William Fraser.

The earls of Cromartie; their kindred, country, and correspondence (Volume 1) online

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INIajesty for some small mater to extricat me of my present straights. That
pilate may be justly reckoned weake that, missing of one shoare or harboure, has
neather the heart nor the head to make for an other. And howe're I might
have bin streatned in point of principle vnder the late reigne, for such reasons
as were told your Lordship at your country house, I hav had no maner of
scrouple since her Majesties accessione to the throne ; on the contrarie, after
my barbarouse vsage, have full freedome to take your Lordships advice in all
things, and render her Majesty any sorte of service within my power or reach.
And as for the merite of my cause, your Lordship may freelie tell her
Majesty, that except Sir John Maclean, ther is not one gentleman in the High-
lands has a juster title to the royall bounty ; for, not to goe back to remoter
a^res to instruct our families constant adherence to the crowne, my father,


William MTlierson of Inveressie, Avas the first that join'd the great Montrose
in King Charles the First his service, with a full regiment of his name, and
caried on the warr at his own charge, to the ruine of his fortune, till he was
killed at ther head at the battle of Aldern. Sir John, indeed, has lost a great
and oppulent fortune purlie for the crowne, which I acknowledg is more
than I can plead ; but I have lost an other, tho' not soe considerable, has bin
for many ane age the paternall fortune of our family, and for so much is as
well accomodated as any estaite or fortun in the Highlands, besids my com-
missions, which your Lordship knows were both great and profitable ; and as
for my personall sufferrings for her Majesties royall father, they have had
skarse a parraleale since the Revolutione : so that your Lordship having soe
much to say in my behallff, I shall make no maner of questione, but that on
this moveing occasion your Lordship may heartily imploy your interest to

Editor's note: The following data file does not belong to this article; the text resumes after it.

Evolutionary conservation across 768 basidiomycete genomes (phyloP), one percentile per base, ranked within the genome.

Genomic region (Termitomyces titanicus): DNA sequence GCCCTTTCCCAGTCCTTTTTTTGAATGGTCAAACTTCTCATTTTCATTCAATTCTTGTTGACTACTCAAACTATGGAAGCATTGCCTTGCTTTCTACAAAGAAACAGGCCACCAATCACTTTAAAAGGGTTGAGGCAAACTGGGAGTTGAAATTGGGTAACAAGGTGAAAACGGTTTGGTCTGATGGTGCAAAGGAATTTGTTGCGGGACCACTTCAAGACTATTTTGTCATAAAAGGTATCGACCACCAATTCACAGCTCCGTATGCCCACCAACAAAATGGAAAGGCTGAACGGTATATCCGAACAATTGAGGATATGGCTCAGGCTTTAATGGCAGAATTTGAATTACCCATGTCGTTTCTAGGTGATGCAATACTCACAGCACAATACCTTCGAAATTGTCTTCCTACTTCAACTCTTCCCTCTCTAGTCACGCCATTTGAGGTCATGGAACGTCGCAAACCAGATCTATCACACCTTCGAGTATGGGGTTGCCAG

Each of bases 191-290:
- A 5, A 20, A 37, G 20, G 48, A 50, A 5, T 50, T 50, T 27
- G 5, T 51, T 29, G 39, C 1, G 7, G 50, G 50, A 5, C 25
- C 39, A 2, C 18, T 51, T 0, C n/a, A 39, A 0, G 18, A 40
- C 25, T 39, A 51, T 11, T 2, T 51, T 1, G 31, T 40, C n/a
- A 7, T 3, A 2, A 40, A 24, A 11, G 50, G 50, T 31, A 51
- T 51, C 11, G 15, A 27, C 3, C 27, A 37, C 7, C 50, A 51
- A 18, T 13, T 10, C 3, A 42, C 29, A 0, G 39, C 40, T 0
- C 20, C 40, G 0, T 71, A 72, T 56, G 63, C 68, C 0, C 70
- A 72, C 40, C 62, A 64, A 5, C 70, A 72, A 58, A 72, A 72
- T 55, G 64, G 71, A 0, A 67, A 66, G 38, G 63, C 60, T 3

save a gentleman from ruine inclins soe much to be your Lordships servant,
especially considdering that I propose no great maters to mysellff, nothing that
may putt your Lordships interest or frindship to the streatch. 40 or 50 libs,
may doe much to cleare all my scores in this place, and putt me above neces-
sity ; or if your Lordship could prevaile with her Majesty to order but halff soe
much in hand, and a guinie a weeke to subsist me and my family therafter, I
should be proude to owe so seasonable a favoure and my change of fortun,
above all mankind, to a person I am bound to honoure and esteem soe much ;
and dureing the residue of my tym be full of my acknowledgments, and reddie
to embrace any favourable opportunity to demonstrat to the world how much
I am, my dearest Lord,

Your Lordships most humble and most obedient servant,

M^. M^Pheksone.


213. John Paterson, Archbishop of Glasgow, to The Same.

Edinburgh, IGth September 1704.
My dear Lord, — I hope this shall come seasonablie, befor your Lordship
can haue a just opportunitie to speak to the Queen in favors off the surviv-
ing bishops and others off the episcopal! clergy in Scotland, to represent
that, as I am crediblie informed, her ]\Iajesty grants yearlie to the dissenting
ministers in Irland 1200 libs, sterling per annum to support them, out off her
owne revenue in that kingdom. King William first gave it, and her
Majesty now continues it. Kow it wilbe a mightie discouragement to us all,
and to all laicks off the episcopall perswasion, that her Majesty sould grant so
nnich to ministers off ane opposit opinion to her self, and off no loyall prin-
ciples, in lerland, out off her owne revenues, and that as yet litle or nothing
is allowd to the bishops and episcopall clergy in Scotland, even out off the
bishops owne rents. Iff her Majesty will secure the respective proportions
she hath alreadie signed to us the surviving bishops, and GOO libs, sterling
more for our inferior episcopall clergy per annum, to arise out off our owne